There’s no clear cut rule about how much time you need to spend on any particular event, and many of those decisions will be influenced by the pacing of a given piece as much as the relationship of the event to your intended theme. The important thing to keep in mind is that as a writer you can stretch or shrink time. You may not be conscious of how much time you allow for things to take place when writing a first draft, but as the spine of your narrative becomes clear, you want to consider places to slow down and stretch, places to speed up and shrink.
The Mezzanine, Nicholas Baker’s first novel, takes place in an escalator of an office building where the narrator is returning to work after buying shoelaces. The entire novel covers a grand total of seven seconds! Baker can stretch out time in such detail because of his unique obsession with the minutiae of every day life. In an interview, he said:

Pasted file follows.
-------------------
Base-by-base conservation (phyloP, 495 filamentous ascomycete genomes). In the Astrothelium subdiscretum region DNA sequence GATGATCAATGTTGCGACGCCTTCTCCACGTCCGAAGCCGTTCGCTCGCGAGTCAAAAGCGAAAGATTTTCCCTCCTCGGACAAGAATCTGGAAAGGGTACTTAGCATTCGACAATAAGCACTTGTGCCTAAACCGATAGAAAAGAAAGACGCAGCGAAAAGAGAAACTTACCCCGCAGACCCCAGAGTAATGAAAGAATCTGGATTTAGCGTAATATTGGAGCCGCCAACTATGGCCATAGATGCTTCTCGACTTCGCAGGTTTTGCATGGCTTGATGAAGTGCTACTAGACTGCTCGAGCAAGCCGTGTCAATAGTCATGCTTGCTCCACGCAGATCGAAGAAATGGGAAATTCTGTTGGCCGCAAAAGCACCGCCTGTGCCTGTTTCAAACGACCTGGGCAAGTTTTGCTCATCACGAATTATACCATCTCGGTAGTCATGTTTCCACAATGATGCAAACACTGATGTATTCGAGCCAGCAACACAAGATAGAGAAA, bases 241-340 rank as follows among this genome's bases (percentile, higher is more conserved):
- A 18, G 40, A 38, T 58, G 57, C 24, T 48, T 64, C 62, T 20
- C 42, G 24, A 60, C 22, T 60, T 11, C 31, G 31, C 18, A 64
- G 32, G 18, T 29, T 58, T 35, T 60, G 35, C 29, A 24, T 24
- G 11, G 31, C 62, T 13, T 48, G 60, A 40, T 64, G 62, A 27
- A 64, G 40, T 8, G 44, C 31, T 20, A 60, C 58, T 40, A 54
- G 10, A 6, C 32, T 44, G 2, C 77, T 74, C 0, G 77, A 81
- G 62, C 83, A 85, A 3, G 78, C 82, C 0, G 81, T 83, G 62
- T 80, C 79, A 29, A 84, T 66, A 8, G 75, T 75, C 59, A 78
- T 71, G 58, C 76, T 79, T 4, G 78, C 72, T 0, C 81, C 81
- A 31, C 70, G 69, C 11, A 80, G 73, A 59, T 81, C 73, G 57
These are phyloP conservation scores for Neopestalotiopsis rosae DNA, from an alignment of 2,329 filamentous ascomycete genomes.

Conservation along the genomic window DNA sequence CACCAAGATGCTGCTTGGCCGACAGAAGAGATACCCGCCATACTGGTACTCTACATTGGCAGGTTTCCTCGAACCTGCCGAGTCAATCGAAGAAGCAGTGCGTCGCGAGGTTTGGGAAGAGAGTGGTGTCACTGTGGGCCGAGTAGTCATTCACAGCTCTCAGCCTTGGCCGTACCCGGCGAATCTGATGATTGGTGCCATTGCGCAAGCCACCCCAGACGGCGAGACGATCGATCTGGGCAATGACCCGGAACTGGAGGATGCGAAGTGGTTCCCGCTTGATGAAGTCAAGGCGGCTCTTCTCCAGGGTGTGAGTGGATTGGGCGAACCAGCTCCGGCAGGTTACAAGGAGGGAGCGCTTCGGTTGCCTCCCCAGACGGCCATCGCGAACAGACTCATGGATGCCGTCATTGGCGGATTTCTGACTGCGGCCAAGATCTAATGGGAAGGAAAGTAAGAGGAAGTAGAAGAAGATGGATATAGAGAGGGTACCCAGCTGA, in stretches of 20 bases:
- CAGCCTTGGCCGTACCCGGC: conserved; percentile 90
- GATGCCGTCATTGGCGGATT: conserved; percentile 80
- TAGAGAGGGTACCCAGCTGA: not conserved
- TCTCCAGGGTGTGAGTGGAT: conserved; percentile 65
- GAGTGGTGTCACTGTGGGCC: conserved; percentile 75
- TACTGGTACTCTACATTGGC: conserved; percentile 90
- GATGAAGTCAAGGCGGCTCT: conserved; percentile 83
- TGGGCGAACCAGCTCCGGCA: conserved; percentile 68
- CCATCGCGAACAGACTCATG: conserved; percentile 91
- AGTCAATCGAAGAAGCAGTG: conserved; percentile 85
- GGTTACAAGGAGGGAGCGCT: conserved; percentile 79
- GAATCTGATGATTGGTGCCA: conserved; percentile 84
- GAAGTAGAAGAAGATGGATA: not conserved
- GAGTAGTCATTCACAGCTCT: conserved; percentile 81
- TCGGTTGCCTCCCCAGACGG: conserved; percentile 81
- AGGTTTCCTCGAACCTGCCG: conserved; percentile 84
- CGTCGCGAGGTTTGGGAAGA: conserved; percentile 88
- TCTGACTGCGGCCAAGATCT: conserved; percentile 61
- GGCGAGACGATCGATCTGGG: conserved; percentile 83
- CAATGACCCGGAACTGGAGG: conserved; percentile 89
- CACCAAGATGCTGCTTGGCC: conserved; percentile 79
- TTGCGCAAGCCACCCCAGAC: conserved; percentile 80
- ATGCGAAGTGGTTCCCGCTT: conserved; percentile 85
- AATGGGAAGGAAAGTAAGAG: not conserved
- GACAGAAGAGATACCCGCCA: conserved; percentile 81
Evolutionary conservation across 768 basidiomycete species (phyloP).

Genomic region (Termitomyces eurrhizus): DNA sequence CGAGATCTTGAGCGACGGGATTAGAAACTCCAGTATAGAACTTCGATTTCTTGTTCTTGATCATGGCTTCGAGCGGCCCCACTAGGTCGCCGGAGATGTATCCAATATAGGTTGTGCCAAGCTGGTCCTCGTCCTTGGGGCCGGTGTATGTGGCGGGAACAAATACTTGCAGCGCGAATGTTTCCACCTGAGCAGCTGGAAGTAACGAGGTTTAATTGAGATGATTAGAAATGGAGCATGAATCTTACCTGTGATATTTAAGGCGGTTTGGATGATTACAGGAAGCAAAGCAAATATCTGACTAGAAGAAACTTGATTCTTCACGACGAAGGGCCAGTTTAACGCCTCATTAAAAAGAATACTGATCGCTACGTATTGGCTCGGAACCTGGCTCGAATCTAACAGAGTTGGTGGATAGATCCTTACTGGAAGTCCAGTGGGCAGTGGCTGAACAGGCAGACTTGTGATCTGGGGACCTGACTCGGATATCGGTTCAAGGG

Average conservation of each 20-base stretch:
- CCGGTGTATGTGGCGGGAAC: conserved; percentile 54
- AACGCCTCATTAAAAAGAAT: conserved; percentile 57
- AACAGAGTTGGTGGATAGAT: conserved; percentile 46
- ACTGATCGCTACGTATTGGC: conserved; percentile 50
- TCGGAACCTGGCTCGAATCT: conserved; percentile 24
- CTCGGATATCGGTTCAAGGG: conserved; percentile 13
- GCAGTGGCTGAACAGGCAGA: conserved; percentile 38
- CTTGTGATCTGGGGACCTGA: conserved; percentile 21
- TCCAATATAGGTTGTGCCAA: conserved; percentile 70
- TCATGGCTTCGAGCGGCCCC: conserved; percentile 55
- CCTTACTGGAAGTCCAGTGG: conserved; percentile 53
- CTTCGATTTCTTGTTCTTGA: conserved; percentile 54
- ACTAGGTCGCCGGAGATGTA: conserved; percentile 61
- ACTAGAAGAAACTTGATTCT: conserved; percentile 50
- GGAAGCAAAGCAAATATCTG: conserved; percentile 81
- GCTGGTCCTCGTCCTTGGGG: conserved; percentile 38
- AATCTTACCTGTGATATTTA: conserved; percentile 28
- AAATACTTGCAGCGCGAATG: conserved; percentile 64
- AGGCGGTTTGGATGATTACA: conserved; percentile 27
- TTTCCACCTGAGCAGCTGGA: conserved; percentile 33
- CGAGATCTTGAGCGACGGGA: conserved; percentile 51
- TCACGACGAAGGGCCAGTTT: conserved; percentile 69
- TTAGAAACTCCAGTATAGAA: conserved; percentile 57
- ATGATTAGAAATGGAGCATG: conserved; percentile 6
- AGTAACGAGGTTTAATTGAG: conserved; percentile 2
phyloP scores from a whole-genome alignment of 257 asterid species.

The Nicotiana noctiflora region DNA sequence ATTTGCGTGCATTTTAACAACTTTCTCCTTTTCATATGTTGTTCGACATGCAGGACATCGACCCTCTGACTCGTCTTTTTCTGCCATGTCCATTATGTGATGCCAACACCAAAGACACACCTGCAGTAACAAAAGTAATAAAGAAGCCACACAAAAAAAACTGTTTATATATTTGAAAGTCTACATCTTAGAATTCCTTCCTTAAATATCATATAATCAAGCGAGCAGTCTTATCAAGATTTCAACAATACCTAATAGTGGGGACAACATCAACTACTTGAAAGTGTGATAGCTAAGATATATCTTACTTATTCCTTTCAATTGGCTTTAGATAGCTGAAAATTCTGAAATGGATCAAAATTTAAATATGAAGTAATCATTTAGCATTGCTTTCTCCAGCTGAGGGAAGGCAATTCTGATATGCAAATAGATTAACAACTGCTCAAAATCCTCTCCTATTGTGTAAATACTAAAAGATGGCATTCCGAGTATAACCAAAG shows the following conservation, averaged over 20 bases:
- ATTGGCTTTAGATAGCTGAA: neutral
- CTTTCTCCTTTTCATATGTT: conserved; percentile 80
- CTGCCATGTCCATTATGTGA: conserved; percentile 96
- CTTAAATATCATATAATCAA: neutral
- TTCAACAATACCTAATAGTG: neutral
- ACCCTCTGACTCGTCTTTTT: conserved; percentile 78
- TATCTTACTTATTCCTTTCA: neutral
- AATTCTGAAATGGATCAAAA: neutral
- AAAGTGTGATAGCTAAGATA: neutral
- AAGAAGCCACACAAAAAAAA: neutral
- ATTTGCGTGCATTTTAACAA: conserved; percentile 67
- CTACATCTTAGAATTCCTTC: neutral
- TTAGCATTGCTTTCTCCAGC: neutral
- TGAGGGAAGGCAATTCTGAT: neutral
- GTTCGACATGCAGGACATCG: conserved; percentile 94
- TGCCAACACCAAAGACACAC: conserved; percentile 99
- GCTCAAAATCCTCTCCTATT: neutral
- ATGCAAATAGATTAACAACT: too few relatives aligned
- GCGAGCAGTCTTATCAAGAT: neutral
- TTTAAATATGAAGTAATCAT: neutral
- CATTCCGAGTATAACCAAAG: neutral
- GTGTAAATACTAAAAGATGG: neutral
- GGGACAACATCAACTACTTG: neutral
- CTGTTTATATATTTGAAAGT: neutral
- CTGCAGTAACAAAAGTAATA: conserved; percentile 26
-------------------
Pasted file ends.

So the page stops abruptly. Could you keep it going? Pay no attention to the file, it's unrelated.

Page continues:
I would write in my notebooks about all these ambitions of writing enormous books, huge subjects for novels, but the only time I actually felt pleasure writing was when I had turned the lens a little bit and was focusing on something carefully and was able to revolve it in my mind. It's not automatic, I don't feel as if I'm a description machine cranking myself slowly in one direction, fixing on something, spitting out a description of it, and then moving on to the next thing. What it feels like is that, instead, I have some pressing point I want to make about the coils of a toaster.
Baker makes an important distinction when he says that slowing down time is not about laying on endless description, but about turning your writer’s lens and focusing on something carefully. Most of you will not be spending as much time discussing, say, the pros and cons of paper towels versus hand dryers in bathrooms as Baker does, but it’s useful to think of his work at one end of a spectrum.